Jeremy Lee writes
Celibidache, that mystical musical figure, a Zen Buddhist who believed in the transcendental side of music, that “the more complex the music, the slower the tempo”; the ex-principal conductor of the Munich Philharmonic who rejected the recording process–despite most of his concert activity recorded in surprisingly wonderful sound and released posthumously on such labels as EMI and Deutsche Grammophon–claiming that recorded music wasn’t music; the Bruckner specialist; the person who refused to play Mahler (and breaking his vow once), was and remains to this day a controversial figure: to many, his extremely slow tempi that he takes for many pieces ruin the structural integrity of the music (although there are exceptions for his slow tempi–his Bach Mass in B minor is one of the fastest modern versions ever recorded, certainly faster than Klemperer’s recording). Like him or hate him, nobody can deny the fact that during his Munich years he had raised the orchestra to world-class standards. Above all Celibidache’s Munich recordings are distinctive and renowned for the sheer beauty of the sound he extracted from the orchestra–something all the more evident in this particular recording of Fauré’s Requiem.
I cannot describe too much its stunning beauty of sound–because words alone are too futile to accurately convey such beauty. Has ever a choir sung so beautifully? Has ever an orchestra played so beautifully? Has ever a contingency of sound waves been emitted simultaneously to such an achingly arresting degree?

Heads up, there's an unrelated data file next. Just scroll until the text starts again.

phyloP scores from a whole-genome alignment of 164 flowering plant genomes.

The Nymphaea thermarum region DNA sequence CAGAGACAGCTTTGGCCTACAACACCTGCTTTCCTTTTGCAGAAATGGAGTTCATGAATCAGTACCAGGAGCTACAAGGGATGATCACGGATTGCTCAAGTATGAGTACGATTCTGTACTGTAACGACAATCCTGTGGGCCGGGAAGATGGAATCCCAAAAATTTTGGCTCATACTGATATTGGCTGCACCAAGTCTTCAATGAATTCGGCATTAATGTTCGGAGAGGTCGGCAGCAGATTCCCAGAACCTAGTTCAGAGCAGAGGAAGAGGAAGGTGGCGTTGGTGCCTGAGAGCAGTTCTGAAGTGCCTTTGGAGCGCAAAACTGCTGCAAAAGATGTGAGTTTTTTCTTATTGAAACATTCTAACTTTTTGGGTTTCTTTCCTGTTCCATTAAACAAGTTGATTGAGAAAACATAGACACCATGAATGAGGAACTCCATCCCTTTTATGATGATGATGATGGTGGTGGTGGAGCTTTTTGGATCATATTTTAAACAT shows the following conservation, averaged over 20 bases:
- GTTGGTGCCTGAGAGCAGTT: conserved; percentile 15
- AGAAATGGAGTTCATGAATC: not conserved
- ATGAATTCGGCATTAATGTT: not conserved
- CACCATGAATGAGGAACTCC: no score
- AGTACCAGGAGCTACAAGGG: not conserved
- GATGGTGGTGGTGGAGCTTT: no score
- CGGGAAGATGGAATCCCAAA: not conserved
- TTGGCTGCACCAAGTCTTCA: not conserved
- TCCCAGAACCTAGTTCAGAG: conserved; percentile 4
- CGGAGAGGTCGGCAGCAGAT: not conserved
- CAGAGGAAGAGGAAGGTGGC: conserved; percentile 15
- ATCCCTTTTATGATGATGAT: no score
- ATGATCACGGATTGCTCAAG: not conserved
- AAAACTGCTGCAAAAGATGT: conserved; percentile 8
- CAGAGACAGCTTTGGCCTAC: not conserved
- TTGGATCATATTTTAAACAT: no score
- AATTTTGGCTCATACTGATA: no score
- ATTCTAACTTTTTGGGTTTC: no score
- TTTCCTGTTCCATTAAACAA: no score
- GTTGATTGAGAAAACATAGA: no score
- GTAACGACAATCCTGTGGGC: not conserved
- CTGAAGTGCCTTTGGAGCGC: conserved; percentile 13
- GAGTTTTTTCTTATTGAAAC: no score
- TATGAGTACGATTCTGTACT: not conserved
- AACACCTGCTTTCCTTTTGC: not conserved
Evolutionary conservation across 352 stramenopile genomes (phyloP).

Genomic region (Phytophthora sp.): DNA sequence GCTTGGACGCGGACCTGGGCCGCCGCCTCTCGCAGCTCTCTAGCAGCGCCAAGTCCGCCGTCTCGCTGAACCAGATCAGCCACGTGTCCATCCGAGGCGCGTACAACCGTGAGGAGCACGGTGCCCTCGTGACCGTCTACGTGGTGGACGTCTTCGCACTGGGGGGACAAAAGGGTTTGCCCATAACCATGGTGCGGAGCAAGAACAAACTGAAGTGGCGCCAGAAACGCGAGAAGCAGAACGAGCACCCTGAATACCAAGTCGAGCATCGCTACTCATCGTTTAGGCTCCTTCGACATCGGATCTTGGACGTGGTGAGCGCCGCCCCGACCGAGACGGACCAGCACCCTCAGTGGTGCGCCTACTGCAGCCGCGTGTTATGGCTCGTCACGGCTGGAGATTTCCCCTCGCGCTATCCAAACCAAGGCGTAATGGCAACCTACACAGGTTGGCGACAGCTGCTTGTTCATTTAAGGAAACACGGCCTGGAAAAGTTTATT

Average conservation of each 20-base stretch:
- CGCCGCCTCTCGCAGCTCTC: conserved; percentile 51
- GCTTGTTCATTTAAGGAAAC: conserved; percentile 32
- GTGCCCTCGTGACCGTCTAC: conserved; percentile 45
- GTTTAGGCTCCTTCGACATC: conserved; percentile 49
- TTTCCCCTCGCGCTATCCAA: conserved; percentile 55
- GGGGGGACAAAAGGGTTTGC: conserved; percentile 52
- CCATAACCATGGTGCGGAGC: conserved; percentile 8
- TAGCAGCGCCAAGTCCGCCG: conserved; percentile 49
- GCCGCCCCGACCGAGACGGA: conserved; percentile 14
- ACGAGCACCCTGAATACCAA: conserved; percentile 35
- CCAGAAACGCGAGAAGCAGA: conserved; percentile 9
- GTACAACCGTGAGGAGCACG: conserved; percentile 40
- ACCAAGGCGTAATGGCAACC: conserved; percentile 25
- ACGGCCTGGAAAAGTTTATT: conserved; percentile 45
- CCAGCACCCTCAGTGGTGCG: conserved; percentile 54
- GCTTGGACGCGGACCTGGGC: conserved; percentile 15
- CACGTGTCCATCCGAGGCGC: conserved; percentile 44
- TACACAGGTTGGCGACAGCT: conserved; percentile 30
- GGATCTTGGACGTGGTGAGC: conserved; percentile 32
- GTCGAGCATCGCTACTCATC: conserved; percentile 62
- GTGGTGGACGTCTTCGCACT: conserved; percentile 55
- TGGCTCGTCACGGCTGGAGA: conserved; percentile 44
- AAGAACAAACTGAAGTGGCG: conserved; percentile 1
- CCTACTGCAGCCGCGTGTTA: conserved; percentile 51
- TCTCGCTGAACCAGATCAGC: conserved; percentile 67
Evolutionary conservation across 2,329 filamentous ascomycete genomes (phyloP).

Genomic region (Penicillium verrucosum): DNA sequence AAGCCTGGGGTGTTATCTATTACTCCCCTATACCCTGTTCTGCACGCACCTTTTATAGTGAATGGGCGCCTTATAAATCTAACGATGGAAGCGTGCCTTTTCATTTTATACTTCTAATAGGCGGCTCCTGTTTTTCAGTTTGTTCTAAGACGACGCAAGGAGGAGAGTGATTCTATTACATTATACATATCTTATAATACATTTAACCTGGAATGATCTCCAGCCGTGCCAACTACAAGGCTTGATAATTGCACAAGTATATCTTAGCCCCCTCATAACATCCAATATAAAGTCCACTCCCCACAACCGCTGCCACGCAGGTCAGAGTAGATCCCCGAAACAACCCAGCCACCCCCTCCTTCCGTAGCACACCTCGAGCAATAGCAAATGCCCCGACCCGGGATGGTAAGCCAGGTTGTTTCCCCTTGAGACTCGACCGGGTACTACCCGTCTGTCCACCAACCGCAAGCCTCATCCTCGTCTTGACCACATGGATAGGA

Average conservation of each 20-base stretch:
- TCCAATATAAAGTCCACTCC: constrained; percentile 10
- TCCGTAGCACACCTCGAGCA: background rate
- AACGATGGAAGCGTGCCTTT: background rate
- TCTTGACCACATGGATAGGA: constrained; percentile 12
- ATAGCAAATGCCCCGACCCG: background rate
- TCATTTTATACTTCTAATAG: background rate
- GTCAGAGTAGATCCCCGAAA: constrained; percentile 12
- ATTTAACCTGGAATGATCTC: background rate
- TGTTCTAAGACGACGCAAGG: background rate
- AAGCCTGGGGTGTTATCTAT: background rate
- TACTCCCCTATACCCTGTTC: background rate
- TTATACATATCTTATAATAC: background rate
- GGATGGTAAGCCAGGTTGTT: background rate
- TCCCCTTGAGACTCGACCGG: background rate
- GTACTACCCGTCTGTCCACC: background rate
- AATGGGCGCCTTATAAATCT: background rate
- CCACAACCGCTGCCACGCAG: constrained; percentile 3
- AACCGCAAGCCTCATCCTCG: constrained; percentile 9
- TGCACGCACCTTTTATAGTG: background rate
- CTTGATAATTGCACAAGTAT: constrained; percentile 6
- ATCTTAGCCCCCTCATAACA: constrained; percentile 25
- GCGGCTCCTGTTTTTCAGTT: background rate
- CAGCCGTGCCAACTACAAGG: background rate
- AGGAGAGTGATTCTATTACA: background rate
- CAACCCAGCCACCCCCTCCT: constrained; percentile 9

Just hearing a few of the movements is enough to be enticed. In Sanctus, notice the lucid, luminous strings, how the orchestra is wrapped in a bath of chorus, how naturally the horns in the climax sound their melody at first–then how they crescendo to the B flat in such an inevitably forceful yet never aggressive way that snatches your heart as they emerge from the orchestra. Margaret Price is the lovely, creamy-toned soprano in Pie Jesu whose lush voice–and that vibrato, so organic!–blend with the mellow organ and hushed orchestra in such an exquisite way it has to be heard to be believed. Then there is the Agnus Dei in which the harp caresses the affecting string melody and subsequently that of the chorus, the never impulsive yet always arresting (not without a hint of retrospection) brass as they herald the reminiscence of the very start of the work. In the (very stately) Libera Me, Alan Titus provides an introspective solo baritone voice–and the way the choir returns to the main melody in unison is so magical it is hard to believe. Celibidache’s tempo is always natural, stretching the movement so that the vestiges of sound can hover longer in the air…Lastly in In Paradisum, the organ’s small shards of light and the dark, mellow chorus and strings is reminiscent to me of the aubade–a feeling other recordings cannot present me with. The lushness of tone, the richness of the sound, the nutrition of the timbre, the healthiness of every reverberation, that SPIRITUALITY…yes, that is the beauty of the Fauré Requiem under the hands of Celibidache the weaver.
There will be naysayers of the art of Celibidache, of course, regarding the preservation of structure, the limit of how long a melody or phrase can be stretched. In Libera Me, for example, the phrase is stretched to an extent that it is broken into 2 sections, 4 bars each, instead of the normal phrase of 8. But let me at once point out that it is not the point of Celibidache’s art. If structure and phrasing is so crucial, Clutyens and Fremaux will do well. No, his art lies in his ability to produce from his orchestra beautiful sounds, and as just for that, Celibidache’s Faure Requiem stands alone from so many other great versions–it is in a class of its own.
Under Celibidache, Faure’s Mass for the Dead is simply music to die for.
- Album name: Fauré: Requiem; Stravinsky: Symphony of Psalms
- Label: EMI Classics 0724355785152
- Sonics: ADD/DDD (Faure Requiem) Stereo
- Total playing time: 70:58
- Year recorded: 1994